This Is the heart of what she was trying to teach us. As we settled in, she let us know that this class would be different than the others. She would teach us a sequence and then we would be on our own to move with the flow of our own energy.

Do not worry about remembering the sequence. Be guided by your body, by how you feel.

And so we began. She led us through the first sequence and then handed the practice over to us. I felt almost immediately frustrated. I tried to remember. I questioned if I was doing it ‘right’ and I got so lost in my head. All of those things she had given us permission to let go of, I held onto tightly.

The tears that had been burning in my eyes all morning returned and I was deeply grateful when the time came to rest in pigeon pose.

The next time, I went immediately to child’s pose, giving my mind the break, and that’s when the tears began pouring out of me. I could feel that my body needed to move. I could feel that without the distraction of movement the emotion and tears flowed like a river. I felt stormy inside my belly.

I had found two extremes. I found movement that ignited frustration and anxiety. I found stillness that made me feel antsy and soaked in tears.

Sometimes we need to feel the extremes to find the Tao, or the Way.

In our final sequence, I gave myself the permission she had been giving us all along. I gave myself the permission Lao Tzu had given me when he said, “let things flow naturally forward in whatever way they like.”

I knew I needed to move my body. I knew I needed simplicity of movement.

I flowed through sun salutations, following my breath, reaching my heart forward, and tucking it back inside, until she guided us to come back to downward dog and then to rest.

She had said before we began that all the waves of the ocean are different, and together they make up the ocean. She likened watching us to this same image, sharing how powerful it was to see our bodies all guided to moving in the way that felt natural for us.

When we tear down the wall of resistance, when we give ourselves the permission to flow with our needs and desires, we not only perhaps catch a glimpse of the Tao, we catch a glimpse of the home that resides within.

With Love and Gratitude,
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Finding Yourself on the Mat

Savasana, or corpse pose, is the hardest yoga pose for me.  At the end of a physical practice, however intense, it is here, in final resting pose, where I often have to work my hardest.  The beauty of spending time in this pose is to relax into your body, to accept the work that you’ve done in your practice, both physically and mentally, and to enter into a blissed out state of ahhh.  This is what I strive for, but it is here where my mind wanders.

During practice, my mind is often so focused on what my body is doing that it doesn’t run away and play.  As my body stills for savasana, my mind picks up the pace again.  This is where I find my meditation practice on the mat, where I need to remind myself to let the thoughts float by but to remained unengaged from them.  What mood will Chloe be in?  What are we eating for dinner?  What’s left on my to do list?  Let these pass by, like clouds in the sky, and focus on the third eye.  So I do that, for a minute, and then I find myself in the middle of creating a plan for what comes next.   Stop! I say to myself. This is my last little bit of me time for the night, where I can really relax and just be here.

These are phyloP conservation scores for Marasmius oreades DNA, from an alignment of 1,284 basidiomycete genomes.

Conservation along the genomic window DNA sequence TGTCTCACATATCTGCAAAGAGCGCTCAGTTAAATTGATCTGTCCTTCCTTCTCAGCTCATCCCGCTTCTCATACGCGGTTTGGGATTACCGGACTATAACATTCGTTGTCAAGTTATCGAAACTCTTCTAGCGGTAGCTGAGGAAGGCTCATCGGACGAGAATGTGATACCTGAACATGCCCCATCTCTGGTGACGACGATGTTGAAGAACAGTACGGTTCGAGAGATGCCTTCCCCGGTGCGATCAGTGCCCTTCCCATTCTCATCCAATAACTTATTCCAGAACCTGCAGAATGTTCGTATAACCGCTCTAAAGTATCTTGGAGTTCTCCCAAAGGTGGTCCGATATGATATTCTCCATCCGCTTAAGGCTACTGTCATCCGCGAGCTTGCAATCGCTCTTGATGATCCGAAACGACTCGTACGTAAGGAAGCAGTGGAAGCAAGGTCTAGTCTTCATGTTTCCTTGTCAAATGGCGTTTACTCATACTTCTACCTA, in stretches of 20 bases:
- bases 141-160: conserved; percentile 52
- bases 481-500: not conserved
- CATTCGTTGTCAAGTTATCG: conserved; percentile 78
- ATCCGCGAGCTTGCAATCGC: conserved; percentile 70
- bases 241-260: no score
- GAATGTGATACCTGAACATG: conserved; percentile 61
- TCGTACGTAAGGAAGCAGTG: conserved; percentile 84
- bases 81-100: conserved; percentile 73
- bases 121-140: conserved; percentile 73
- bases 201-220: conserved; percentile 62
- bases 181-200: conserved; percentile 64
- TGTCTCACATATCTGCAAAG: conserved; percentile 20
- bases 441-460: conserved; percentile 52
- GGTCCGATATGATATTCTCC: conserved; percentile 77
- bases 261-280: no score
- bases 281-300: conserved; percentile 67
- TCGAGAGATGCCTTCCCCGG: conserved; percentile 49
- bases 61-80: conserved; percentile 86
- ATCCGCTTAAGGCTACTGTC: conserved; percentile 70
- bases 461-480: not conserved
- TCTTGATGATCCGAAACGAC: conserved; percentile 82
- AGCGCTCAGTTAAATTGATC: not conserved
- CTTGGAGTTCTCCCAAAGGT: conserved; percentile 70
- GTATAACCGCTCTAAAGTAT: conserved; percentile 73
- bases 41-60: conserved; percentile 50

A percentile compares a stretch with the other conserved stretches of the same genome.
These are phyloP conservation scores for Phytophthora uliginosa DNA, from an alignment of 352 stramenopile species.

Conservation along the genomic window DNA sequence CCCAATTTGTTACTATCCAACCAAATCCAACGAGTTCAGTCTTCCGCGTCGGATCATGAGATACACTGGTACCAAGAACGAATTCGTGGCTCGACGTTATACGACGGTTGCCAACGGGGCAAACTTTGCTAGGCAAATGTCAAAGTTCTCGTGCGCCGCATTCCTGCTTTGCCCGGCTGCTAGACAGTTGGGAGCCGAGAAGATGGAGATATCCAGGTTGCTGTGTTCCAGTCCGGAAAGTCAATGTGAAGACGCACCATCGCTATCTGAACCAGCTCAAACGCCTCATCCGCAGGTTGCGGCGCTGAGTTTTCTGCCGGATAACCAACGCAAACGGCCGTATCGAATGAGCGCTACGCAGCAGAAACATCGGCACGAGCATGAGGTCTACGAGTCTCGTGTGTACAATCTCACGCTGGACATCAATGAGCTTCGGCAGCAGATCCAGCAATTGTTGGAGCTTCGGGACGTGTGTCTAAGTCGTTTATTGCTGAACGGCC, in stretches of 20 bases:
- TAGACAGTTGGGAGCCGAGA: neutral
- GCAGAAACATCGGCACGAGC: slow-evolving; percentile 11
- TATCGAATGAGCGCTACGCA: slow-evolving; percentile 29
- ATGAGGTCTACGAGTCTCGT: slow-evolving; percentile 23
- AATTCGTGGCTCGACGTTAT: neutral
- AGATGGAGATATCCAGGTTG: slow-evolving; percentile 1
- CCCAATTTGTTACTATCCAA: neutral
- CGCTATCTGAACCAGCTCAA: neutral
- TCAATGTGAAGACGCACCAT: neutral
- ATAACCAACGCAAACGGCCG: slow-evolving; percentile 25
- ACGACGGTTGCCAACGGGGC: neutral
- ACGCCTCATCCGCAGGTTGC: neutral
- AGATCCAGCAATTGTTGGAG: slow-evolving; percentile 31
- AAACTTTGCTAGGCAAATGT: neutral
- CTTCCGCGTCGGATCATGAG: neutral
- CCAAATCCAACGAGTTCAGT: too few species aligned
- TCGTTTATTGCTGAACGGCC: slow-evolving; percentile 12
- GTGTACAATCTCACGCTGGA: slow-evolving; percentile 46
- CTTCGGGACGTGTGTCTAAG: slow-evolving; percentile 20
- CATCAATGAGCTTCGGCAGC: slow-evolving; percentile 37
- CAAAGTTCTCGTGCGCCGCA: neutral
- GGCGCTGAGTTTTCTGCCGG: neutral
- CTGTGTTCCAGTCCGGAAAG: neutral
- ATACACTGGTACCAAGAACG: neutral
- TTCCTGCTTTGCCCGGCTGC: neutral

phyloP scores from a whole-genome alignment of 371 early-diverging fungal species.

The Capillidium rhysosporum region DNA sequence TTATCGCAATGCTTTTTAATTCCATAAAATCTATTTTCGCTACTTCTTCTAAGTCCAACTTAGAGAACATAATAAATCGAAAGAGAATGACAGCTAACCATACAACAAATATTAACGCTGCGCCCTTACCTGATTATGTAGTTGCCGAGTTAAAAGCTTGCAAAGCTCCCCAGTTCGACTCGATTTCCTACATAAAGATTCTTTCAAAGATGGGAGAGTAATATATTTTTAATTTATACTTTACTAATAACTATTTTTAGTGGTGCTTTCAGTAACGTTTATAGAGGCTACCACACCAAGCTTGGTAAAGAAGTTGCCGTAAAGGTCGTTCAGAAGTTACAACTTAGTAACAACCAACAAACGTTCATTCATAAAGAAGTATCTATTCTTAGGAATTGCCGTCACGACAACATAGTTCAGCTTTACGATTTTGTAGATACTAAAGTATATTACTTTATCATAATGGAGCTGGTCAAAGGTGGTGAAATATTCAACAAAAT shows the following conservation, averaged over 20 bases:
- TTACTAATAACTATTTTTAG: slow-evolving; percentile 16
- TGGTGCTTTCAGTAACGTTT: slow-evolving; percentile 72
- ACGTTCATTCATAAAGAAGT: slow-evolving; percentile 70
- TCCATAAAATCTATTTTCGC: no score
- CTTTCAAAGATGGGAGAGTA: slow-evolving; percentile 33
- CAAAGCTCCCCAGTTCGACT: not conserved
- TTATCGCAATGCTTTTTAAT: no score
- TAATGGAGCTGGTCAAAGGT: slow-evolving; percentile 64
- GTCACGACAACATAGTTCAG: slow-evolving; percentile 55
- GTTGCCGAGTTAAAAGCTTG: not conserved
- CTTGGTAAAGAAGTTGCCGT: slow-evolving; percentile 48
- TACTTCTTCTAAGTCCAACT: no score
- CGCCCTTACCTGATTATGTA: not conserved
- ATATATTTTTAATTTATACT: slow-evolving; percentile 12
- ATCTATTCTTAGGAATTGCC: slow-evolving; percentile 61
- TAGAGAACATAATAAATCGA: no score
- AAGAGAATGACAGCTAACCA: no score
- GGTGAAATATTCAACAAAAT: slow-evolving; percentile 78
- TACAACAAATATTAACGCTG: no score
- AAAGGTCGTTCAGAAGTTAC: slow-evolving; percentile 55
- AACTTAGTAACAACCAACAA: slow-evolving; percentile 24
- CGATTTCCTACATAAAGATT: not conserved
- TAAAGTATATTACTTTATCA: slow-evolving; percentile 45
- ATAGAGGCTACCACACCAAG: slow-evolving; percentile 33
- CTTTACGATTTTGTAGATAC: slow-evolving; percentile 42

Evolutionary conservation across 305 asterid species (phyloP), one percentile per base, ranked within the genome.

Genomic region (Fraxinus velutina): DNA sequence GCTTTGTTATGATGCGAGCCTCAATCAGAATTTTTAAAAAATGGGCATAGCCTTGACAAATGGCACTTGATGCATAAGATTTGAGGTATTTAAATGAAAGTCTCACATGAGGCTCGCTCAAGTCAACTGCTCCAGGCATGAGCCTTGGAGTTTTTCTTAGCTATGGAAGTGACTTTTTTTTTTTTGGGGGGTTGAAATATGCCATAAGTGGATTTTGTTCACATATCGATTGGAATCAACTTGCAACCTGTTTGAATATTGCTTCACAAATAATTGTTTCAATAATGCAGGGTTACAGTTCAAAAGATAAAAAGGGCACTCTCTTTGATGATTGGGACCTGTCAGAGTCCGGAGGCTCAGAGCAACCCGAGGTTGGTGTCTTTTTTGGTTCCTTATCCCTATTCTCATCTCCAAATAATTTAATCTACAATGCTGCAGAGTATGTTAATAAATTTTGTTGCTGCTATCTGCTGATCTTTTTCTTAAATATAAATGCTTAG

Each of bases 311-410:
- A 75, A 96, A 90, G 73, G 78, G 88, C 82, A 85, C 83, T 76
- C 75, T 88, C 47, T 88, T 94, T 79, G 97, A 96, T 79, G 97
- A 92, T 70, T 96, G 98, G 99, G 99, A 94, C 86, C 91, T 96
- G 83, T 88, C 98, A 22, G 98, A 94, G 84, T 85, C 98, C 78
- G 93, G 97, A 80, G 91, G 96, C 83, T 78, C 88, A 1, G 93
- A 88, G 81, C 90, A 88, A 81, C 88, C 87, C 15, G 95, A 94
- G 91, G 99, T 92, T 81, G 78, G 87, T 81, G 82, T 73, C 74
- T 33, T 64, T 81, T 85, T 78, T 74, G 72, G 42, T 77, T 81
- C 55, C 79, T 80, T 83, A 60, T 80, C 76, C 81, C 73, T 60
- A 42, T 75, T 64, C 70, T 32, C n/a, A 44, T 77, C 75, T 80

As with most things in life, the ease of mediation comes with practice.  There are days where my mind will relax and be still and days when it dances around my quiet body.  The key is to have patience with self.  There is no need to judge how long you can sit without a thought distracting you away from where you are, in the here and now.  Let that moment pass and bring your awareness back to what matters most – you.  It is in the quiet moments, whether they are many or few and far between, when we tap into ourselves, that we begin to cultivate this inner awareness.

Inevitably, as the teacher encourages the small movements of fingers and toes, I have finally gotten my mind to rest, to focus on nothing, on everything all at once, and I roll over and come to a comfortable seated position.


I went to a wonderful yoga workshop yesterday and was reminded once again about how yoga practice is just that – practice.  It got me thinking about how true that is of many things in life, including our eating habits.  Can I say honestly that I eat a perfectly balanced diet everyday or that I drink enough water 100% of the time?  Of course not – I’m human, and it takes practice.


I can tell you that my eating habits have gotten much better over the last few years and even in the last few months.  I’m always making changes, and actually often noticing changes that I wasn’t even aware I had made.  I eat far less processed food than I used to, and refined sugar has managed to almost entirely leave my diet.


There are times when I revert to eating foods that I know don’t make me feel my best.  Sometimes this is because I’m away and my choices are limited.  Sometimes it’s just because I’m having a bad day.  When I notice that I’ve slipped into old habits, I don’t get angry with myself. I remind myself that it’s all practice and I make sure that I focus the next day on getting back on track.


One of the teachers at the workshop talked about setting a theme for a period of time – an aspect to focus on in your yoga practice until you feel like you are ready to move onto another piece.  This can be good when we’re thinking about our eating habits as well.


Do you know that you don’t drink enough water?  Maybe for the next week or two, set the intention to be aware of how much water you are drinking and to increase it if necessary.  See how it makes you feel.  When you feel the positive impact that this change has on you, it will be easier to make it a habit, and then you can move onto the next step in your eating practice.


I’m always here for support – feel free to send me an email if you want to take this to a deeper level.


Peace, Love, and Wellness,